Power struggles vs. solving a problem with your kids

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Power struggles vs. solving a problem with your kids

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When you're solving a problem unilaterally, you are at very high risk for having it turn into a power struggle. And a power struggle is a win-lose proposition. In a power struggle you're trying to figure out who's going to win and who's going to lose. And who's going to win? Whoever has the power. When you're solving a problem collaboratively you're engaged in a win-win proposition. Who's going to win? Both of you. What does winning mean? It means both parties got their concerns addressed. I win if we win. You win if we win. But we both lose if one of us loses. I just wish the guys and gals in Washington, DC could figure that out.

View Ross W. Greene, PhD's video on Power struggles vs. solving a problem with your kids...

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Ross W. Greene, PhD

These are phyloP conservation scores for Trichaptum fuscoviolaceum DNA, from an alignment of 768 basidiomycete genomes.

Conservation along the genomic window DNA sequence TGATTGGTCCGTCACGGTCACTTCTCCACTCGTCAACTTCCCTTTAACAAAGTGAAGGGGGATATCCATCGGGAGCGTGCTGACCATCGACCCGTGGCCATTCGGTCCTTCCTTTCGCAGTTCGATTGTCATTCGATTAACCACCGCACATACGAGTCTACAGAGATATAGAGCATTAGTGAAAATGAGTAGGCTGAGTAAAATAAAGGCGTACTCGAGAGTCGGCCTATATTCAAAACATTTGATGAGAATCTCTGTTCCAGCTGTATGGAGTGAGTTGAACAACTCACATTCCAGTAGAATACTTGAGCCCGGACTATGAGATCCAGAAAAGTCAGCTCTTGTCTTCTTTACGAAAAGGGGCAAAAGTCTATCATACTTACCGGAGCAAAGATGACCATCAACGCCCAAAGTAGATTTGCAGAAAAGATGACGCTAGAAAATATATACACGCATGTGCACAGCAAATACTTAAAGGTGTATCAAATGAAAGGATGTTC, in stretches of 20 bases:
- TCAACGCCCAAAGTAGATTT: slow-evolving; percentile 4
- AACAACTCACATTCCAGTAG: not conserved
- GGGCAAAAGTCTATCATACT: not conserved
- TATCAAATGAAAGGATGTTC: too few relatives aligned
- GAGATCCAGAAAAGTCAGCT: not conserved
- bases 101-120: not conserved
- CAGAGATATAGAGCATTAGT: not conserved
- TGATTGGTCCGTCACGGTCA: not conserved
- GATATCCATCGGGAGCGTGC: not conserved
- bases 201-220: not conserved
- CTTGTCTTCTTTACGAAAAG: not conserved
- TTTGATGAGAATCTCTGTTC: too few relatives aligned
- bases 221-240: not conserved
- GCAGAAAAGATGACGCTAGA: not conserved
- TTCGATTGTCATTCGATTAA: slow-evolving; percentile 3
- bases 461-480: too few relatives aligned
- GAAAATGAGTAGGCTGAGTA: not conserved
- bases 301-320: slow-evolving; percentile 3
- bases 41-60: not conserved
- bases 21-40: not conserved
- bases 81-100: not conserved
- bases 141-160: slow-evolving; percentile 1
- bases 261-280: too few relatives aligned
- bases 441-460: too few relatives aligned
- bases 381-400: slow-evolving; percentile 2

Psychologist, Author & Researcher

Ross W. Greene, Ph.D., is the author of the well-known books The Explosive Child and Lost at School, and the originator of a model of care (now known as Collaborative & Proactive Solutions) emphasizing collaboration between kids and adults in resolving the problems contributing to children’s behavioral challenges.  He is also associate clinical professor in the Department of Psychiatry at Harvard Medical School, on the professional staff at the Cambridge Hospital, adjunct associate professor in the Department of Psychology at Virginia Tech, and senior lecturer in the graduate program in school psychology in the Department of Education at Tufts University.  Dr. Greene founded the non-profit Lives in the Balance to provide free, web-based resources on his model and to advocate on behalf of behaviorally challenging kids and their parents, teachers, and other caregivers.  He lectures widely throughout the world and lives in Portland, Maine, with his wife and two kids.

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